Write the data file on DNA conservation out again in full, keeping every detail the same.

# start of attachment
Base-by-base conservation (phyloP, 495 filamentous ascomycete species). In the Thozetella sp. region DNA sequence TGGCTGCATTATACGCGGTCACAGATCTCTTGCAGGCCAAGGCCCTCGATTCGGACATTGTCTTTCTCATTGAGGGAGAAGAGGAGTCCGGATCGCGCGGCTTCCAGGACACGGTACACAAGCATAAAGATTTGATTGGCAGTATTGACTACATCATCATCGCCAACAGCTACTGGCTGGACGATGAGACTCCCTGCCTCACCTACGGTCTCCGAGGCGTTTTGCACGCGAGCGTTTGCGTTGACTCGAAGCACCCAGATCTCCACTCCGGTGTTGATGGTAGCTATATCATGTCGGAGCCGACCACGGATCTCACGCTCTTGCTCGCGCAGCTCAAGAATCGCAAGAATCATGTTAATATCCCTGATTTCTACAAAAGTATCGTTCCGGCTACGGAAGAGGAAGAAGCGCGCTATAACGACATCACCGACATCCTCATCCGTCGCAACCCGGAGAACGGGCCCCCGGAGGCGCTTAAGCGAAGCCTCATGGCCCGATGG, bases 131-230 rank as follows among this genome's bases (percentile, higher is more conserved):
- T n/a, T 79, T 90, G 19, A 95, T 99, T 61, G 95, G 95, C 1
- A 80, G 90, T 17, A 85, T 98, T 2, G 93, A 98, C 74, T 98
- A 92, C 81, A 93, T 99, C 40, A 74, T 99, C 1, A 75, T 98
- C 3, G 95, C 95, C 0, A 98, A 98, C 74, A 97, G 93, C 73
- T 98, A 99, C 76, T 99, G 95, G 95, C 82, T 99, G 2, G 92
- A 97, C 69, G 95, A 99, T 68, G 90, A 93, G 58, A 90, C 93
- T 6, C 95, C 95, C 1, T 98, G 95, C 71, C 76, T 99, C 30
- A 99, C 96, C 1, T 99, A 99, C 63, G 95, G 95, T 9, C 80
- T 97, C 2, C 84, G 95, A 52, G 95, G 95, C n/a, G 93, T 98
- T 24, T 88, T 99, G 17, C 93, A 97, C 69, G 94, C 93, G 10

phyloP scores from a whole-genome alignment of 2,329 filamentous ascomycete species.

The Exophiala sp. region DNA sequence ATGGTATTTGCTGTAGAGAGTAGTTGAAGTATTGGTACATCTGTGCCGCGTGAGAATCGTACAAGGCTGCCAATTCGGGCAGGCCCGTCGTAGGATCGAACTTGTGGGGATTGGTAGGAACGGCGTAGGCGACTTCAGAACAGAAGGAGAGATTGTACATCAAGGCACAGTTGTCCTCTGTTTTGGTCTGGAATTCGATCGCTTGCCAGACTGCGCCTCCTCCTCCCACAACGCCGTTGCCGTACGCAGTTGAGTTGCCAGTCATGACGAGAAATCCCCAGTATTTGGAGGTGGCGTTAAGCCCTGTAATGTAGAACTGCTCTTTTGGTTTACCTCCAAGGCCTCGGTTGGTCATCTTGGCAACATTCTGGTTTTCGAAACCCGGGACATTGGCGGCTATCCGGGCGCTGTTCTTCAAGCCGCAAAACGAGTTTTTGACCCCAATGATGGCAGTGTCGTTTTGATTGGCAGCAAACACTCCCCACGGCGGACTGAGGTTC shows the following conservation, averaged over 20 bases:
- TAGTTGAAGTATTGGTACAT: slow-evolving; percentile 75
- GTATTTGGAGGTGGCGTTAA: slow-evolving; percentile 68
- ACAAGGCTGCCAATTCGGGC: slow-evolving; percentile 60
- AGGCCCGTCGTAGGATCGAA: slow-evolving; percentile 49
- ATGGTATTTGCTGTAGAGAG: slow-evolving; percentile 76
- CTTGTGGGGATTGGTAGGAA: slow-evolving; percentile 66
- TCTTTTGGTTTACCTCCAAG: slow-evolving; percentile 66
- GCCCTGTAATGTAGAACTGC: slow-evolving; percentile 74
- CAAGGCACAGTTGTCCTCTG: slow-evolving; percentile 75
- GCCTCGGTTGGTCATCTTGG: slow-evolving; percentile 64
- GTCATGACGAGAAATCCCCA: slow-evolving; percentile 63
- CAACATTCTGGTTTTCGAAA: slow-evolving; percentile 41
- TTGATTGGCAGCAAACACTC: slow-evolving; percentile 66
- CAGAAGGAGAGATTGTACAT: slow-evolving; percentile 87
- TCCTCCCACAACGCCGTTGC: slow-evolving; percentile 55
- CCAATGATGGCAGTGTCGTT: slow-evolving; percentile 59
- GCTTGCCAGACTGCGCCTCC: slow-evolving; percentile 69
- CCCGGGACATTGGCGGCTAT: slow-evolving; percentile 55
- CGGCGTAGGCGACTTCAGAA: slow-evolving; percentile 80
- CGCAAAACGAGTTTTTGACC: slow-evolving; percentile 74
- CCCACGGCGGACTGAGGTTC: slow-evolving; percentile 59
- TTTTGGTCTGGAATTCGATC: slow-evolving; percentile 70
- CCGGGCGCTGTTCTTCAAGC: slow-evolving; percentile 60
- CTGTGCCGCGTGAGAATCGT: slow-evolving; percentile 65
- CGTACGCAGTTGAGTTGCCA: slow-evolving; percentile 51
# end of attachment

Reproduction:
Base-by-base conservation (phyloP, 495 filamentous ascomycete species). In the Thozetella sp. region DNA sequence TGGCTGCATTATACGCGGTCACAGATCTCTTGCAGGCCAAGGCCCTCGATTCGGACATTGTCTTTCTCATTGAGGGAGAAGAGGAGTCCGGATCGCGCGGCTTCCAGGACACGGTACACAAGCATAAAGATTTGATTGGCAGTATTGACTACATCATCATCGCCAACAGCTACTGGCTGGACGATGAGACTCCCTGCCTCACCTACGGTCTCCGAGGCGTTTTGCACGCGAGCGTTTGCGTTGACTCGAAGCACCCAGATCTCCACTCCGGTGTTGATGGTAGCTATATCATGTCGGAGCCGACCACGGATCTCACGCTCTTGCTCGCGCAGCTCAAGAATCGCAAGAATCATGTTAATATCCCTGATTTCTACAAAAGTATCGTTCCGGCTACGGAAGAGGAAGAAGCGCGCTATAACGACATCACCGACATCCTCATCCGTCGCAACCCGGAGAACGGGCCCCCGGAGGCGCTTAAGCGAAGCCTCATGGCCCGATGG, bases 131-230 rank as follows among this genome's bases (percentile, higher is more conserved):
- T n/a, T 79, T 90, G 19, A 95, T 99, T 61, G 95, G 95, C 1
- A 80, G 90, T 17, A 85, T 98, T 2, G 93, A 98, C 74, T 98
- A 92, C 81, A 93, T 99, C 40, A 74, T 99, C 1, A 75, T 98
- C 3, G 95, C 95, C 0, A 98, A 98, C 74, A 97, G 93, C 73
- T 98, A 99, C 76, T 99, G 95, G 95, C 82, T 99, G 2, G 92
- A 97, C 69, G 95, A 99, T 68, G 90, A 93, G 58, A 90, C 93
- T 6, C 95, C 95, C 1, T 98, G 95, C 71, C 76, T 99, C 30
- A 99, C 96, C 1, T 99, A 99, C 63, G 95, G 95, T 9, C 80
- T 97, C 2, C 84, G 95, A 52, G 95, G 95, C n/a, G 93, T 98
- T 24, T 88, T 99, G 17, C 93, A 97, C 69, G 94, C 93, G 10

phyloP scores from a whole-genome alignment of 2,329 filamentous ascomycete species.

The Exophiala sp. region DNA sequence ATGGTATTTGCTGTAGAGAGTAGTTGAAGTATTGGTACATCTGTGCCGCGTGAGAATCGTACAAGGCTGCCAATTCGGGCAGGCCCGTCGTAGGATCGAACTTGTGGGGATTGGTAGGAACGGCGTAGGCGACTTCAGAACAGAAGGAGAGATTGTACATCAAGGCACAGTTGTCCTCTGTTTTGGTCTGGAATTCGATCGCTTGCCAGACTGCGCCTCCTCCTCCCACAACGCCGTTGCCGTACGCAGTTGAGTTGCCAGTCATGACGAGAAATCCCCAGTATTTGGAGGTGGCGTTAAGCCCTGTAATGTAGAACTGCTCTTTTGGTTTACCTCCAAGGCCTCGGTTGGTCATCTTGGCAACATTCTGGTTTTCGAAACCCGGGACATTGGCGGCTATCCGGGCGCTGTTCTTCAAGCCGCAAAACGAGTTTTTGACCCCAATGATGGCAGTGTCGTTTTGATTGGCAGCAAACACTCCCCACGGCGGACTGAGGTTC shows the following conservation, averaged over 20 bases:
- TAGTTGAAGTATTGGTACAT: slow-evolving; percentile 75
- GTATTTGGAGGTGGCGTTAA: slow-evolving; percentile 68
- ACAAGGCTGCCAATTCGGGC: slow-evolving; percentile 60
- AGGCCCGTCGTAGGATCGAA: slow-evolving; percentile 49
- ATGGTATTTGCTGTAGAGAG: slow-evolving; percentile 76
- CTTGTGGGGATTGGTAGGAA: slow-evolving; percentile 66
- TCTTTTGGTTTACCTCCAAG: slow-evolving; percentile 66
- GCCCTGTAATGTAGAACTGC: slow-evolving; percentile 74
- CAAGGCACAGTTGTCCTCTG: slow-evolving; percentile 75
- GCCTCGGTTGGTCATCTTGG: slow-evolving; percentile 64
- GTCATGACGAGAAATCCCCA: slow-evolving; percentile 63
- CAACATTCTGGTTTTCGAAA: slow-evolving; percentile 41
- TTGATTGGCAGCAAACACTC: slow-evolving; percentile 66
- CAGAAGGAGAGATTGTACAT: slow-evolving; percentile 87
- TCCTCCCACAACGCCGTTGC: slow-evolving; percentile 55
- CCAATGATGGCAGTGTCGTT: slow-evolving; percentile 59
- GCTTGCCAGACTGCGCCTCC: slow-evolving; percentile 69
- CCCGGGACATTGGCGGCTAT: slow-evolving; percentile 55
- CGGCGTAGGCGACTTCAGAA: slow-evolving; percentile 80
- CGCAAAACGAGTTTTTGACC: slow-evolving; percentile 74
- CCCACGGCGGACTGAGGTTC: slow-evolving; percentile 59
- TTTTGGTCTGGAATTCGATC: slow-evolving; percentile 70
- CCGGGCGCTGTTCTTCAAGC: slow-evolving; percentile 60
- CTGTGCCGCGTGAGAATCGT: slow-evolving; percentile 65
- CGTACGCAGTTGAGTTGCCA: slow-evolving; percentile 51